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American ShipperShippingWarehouse

Industrial real estate vacancy drops amid higher rent prices

Vacancy in industrial warehousing across the nation recently hit a 17-year low of just 5.3 percent, while rental prices are up by more than one-third from 2012 levels, leaving customers asking what the right mix of costs are for their supply chains.

EVITA VAN ZOEREN / SHUTTERSTOCK.COM

   Prices for industrial warehousing space have been on the rise across the United States over the past few years, while vacancy has declined, largely fueled by an improved economy and the booming e-commerce market.
   Vacancy in industrial warehousing across the nation recently hit a 17-year low, standing at just 5.3 percent, according to logistics real estate firm JLL’s Industrial Outlook 2017 report.
   “As companies continue to gobble up space, competition for the most optimal space remains fierce,” JLL said.
   Compared to five years ago, rental prices are up by more than one-third, leaving customers asking themselves what the right mix of costs are for their supply chains, Chris Caton, senior vice president and global head of research at logistics real estate firm Prologis, said in a recent interview with American Shipper.
   But the rise in rent prices is not a new phenomenon.
   Mehtab Randhawa, vice president, Americas industrial research at JLL, told American Shipper prices have been growing at a gradual pace for seven years now, and a lot of that is due to new construction.
   With few properties currently available to buy or lease, the industrial construction pipeline is growing, led by a significant increase in build-to-suit-properties, according to the JLL report.

Historic Lows. “Vacancies are at historic lows and in some markets, as low as 2 percent or less,” said Craig Meyer, president of JLL’s industrial group, Americas. “Coupled with broad rental growth in some markets as high as double digits year-over-year, 2017 is already shaping up to be another great year for industrial real estate. There is also an estimated 247 million square feet of new industrial space slated for delivery, a 10-year high.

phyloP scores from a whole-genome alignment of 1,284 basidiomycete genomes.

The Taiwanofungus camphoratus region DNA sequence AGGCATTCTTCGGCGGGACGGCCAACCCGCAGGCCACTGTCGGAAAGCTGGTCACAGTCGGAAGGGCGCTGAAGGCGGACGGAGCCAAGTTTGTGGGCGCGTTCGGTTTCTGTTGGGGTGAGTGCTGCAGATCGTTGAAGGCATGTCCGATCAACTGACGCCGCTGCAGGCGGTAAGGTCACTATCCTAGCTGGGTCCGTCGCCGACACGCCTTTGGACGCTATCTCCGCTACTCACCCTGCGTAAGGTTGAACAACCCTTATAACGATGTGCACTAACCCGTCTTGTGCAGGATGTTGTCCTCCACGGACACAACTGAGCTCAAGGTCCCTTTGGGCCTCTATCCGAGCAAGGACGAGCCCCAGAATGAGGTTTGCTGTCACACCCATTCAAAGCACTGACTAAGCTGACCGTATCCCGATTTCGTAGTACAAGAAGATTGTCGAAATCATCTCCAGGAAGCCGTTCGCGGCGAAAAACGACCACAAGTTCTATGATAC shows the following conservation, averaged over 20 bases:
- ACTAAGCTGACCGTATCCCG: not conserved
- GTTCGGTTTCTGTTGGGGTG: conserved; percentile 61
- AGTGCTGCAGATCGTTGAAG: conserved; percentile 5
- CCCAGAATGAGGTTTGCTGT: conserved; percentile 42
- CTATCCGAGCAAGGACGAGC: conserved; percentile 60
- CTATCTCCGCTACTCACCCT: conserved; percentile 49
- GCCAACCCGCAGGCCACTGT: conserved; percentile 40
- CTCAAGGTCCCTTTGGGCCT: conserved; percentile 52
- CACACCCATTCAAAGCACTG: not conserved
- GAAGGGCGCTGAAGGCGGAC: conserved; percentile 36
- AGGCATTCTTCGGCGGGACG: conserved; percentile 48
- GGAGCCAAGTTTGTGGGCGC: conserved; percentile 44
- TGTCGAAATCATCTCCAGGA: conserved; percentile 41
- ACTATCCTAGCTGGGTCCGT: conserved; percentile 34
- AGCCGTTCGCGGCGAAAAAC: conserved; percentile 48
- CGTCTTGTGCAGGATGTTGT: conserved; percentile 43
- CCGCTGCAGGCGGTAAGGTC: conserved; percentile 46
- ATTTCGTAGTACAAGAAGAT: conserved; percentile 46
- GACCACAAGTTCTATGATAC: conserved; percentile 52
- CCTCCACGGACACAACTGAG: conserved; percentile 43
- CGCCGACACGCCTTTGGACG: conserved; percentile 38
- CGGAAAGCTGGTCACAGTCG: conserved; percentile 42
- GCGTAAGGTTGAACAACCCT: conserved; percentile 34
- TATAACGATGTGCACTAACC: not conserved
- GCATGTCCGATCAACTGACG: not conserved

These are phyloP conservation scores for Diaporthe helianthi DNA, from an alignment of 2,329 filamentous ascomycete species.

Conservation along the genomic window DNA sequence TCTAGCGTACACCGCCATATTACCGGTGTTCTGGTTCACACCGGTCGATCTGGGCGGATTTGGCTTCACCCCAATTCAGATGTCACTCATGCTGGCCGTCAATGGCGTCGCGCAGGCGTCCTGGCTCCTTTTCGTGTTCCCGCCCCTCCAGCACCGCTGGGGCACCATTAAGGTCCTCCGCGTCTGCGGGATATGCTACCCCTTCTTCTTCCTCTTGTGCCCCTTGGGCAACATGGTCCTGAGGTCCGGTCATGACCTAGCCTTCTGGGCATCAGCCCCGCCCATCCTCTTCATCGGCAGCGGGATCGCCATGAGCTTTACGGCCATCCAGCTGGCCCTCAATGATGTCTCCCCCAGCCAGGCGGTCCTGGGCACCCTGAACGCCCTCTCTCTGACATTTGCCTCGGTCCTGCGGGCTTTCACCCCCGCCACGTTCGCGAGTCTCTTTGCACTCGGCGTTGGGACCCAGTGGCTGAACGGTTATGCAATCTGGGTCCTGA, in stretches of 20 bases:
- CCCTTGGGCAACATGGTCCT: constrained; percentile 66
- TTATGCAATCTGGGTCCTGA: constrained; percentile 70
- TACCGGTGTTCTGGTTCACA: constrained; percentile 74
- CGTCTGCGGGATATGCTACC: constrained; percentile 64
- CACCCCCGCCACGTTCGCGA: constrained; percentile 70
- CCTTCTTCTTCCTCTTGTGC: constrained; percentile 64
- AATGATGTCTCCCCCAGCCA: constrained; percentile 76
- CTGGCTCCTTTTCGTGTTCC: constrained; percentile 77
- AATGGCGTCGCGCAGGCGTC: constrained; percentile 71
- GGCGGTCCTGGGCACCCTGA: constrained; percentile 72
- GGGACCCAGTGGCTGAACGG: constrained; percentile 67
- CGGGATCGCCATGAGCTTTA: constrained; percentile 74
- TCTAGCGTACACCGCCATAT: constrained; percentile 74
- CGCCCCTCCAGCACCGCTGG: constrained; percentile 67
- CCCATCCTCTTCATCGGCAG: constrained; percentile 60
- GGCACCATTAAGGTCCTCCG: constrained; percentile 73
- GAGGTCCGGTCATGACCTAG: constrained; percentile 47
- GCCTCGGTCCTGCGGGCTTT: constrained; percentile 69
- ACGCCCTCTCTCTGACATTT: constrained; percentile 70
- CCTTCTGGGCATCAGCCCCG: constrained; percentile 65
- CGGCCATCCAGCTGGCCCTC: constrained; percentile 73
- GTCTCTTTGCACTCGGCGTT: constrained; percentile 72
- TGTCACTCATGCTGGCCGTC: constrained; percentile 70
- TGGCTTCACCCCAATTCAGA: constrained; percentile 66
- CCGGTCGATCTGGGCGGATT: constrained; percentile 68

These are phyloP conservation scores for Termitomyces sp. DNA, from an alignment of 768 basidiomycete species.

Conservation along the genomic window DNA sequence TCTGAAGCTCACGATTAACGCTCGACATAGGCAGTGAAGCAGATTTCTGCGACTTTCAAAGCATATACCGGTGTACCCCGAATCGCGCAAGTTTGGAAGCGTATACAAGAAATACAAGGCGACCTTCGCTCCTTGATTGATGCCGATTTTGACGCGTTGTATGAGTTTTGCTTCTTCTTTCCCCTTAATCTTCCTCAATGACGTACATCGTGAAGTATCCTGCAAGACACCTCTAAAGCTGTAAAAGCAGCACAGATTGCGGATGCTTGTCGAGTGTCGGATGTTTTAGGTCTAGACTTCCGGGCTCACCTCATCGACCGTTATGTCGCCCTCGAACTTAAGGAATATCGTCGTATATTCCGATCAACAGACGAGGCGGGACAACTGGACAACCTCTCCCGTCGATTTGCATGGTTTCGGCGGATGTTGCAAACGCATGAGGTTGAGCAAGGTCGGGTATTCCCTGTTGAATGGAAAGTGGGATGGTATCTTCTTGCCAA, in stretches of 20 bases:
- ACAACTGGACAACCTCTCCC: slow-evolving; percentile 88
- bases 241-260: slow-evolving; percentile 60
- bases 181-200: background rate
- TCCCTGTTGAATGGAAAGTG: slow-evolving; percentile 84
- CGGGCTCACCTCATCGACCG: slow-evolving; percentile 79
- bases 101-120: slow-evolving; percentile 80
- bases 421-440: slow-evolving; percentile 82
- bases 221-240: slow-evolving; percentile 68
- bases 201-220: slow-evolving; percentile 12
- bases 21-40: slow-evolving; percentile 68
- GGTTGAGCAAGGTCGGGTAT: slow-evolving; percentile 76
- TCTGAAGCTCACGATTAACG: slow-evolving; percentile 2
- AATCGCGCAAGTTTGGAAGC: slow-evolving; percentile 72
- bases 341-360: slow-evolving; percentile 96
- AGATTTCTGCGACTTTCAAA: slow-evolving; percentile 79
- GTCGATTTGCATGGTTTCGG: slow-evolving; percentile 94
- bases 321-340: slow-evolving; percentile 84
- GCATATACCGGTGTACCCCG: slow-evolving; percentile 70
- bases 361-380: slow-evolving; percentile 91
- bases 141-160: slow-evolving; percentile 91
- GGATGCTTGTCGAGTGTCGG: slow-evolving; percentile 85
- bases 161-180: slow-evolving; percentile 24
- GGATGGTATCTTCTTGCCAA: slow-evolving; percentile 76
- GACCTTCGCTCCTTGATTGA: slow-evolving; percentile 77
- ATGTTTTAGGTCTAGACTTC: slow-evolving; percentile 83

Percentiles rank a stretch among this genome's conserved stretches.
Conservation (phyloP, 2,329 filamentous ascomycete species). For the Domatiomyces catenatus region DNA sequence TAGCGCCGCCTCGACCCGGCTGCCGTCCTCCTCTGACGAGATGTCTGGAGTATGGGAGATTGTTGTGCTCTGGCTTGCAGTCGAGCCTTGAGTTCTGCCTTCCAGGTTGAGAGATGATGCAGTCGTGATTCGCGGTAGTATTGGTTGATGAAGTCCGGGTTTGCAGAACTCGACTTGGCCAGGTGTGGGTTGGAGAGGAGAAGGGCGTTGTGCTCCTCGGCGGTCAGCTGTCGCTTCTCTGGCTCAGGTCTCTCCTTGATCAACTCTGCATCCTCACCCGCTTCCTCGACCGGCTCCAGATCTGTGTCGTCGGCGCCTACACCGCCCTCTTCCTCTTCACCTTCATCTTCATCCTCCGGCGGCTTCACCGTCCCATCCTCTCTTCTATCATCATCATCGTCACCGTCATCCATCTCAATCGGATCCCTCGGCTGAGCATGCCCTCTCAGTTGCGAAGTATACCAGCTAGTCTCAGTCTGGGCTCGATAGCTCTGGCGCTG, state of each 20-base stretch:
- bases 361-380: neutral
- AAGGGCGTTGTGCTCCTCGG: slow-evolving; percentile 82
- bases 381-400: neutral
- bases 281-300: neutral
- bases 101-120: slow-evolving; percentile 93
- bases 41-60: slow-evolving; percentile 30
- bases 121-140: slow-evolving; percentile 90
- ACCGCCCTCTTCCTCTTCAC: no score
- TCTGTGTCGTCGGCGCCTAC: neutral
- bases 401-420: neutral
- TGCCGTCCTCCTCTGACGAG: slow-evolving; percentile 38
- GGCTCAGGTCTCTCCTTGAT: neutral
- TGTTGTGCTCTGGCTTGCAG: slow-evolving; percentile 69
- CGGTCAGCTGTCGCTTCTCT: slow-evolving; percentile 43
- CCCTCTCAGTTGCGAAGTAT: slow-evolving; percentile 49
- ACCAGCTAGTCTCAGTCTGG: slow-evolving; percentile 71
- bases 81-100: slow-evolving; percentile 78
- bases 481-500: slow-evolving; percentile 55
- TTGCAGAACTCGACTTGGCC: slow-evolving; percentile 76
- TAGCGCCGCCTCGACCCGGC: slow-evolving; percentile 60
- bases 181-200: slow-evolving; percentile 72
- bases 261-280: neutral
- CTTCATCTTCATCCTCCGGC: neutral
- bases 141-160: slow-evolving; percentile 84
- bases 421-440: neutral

“Cost-sensitive tenants in larger warehouse space with leases of five years or more are likely to experience sticker shock when their lease comes up for renewal,” he added. “We are encouraging our occupier clients to think about these leases much earlier and either renew or find expansion space to solve for the lack of alternatives.”


“Cost-sensitive tenants in larger
warehouse space with leases of
five years or more are likely to
experience sticker shock when
their lease comes up for
renewal. We are encouraging
our occupier clients to think
about these leases much earlier
and either renew or find
expansion space to solve
for the lack of alternatives.”
Craig Meyer,
president, industrial group,
Americas, JLL

   During the first quarter of 2017, the top four U.S. markets with the highest year-over-year rent growth were Northern New Jersey, San Francisco mid-peninsula, Seattle, and the “Inland Empire,” located east of Los Angeles in Southern California, according to data from the report.
   In New Jersey and the San Francisco mid-peninsula area, there has been an increasing number of industrial buildings being repurposed due to the lack of space and tight competition with other sectors like offices and housing.
   Areas with the least amount vacant space continue to be the California markets of Los Angeles (0.9 percent vacancy), East Bay (1.2 percent vacancy), Orange County (1.5 percent vacancy), San Francisco mid-peninsula (2.5 percent vacancy); and Long Island on the U.S. East Coast (2.7 percent vacancy).
   Meanwhile, industrial construction is at the highest levels in the Inland Empire, followed by Dallas/Fort Worth, Chicago, Atlanta and Philadelphia.
   Caton said construction projects seem “a bit aggressive” in areas such as southern Dallas, Central Pennsylvania and Eastern California, but this is outweighed by other pockets across the nation where the land normally used for these types projects simply does not exist, namely in Southern California, Seattle and New York.
   However, JLL said, “Oversupply continues to be a risk if there is any slowdown in future industrial demand.”

Improving Economy. Just before the Great Recession struck the nation in 2008, industrial real estate utilization was on the rise, there was some building that was happening, and e-commerce was already growing, but not nearly at the rate it is today, Karl Siebrecht, co-founder and chief executive officer of Flexe, which connects companies in need of short-term inventory storage with empty warehousing space, told American Shipper.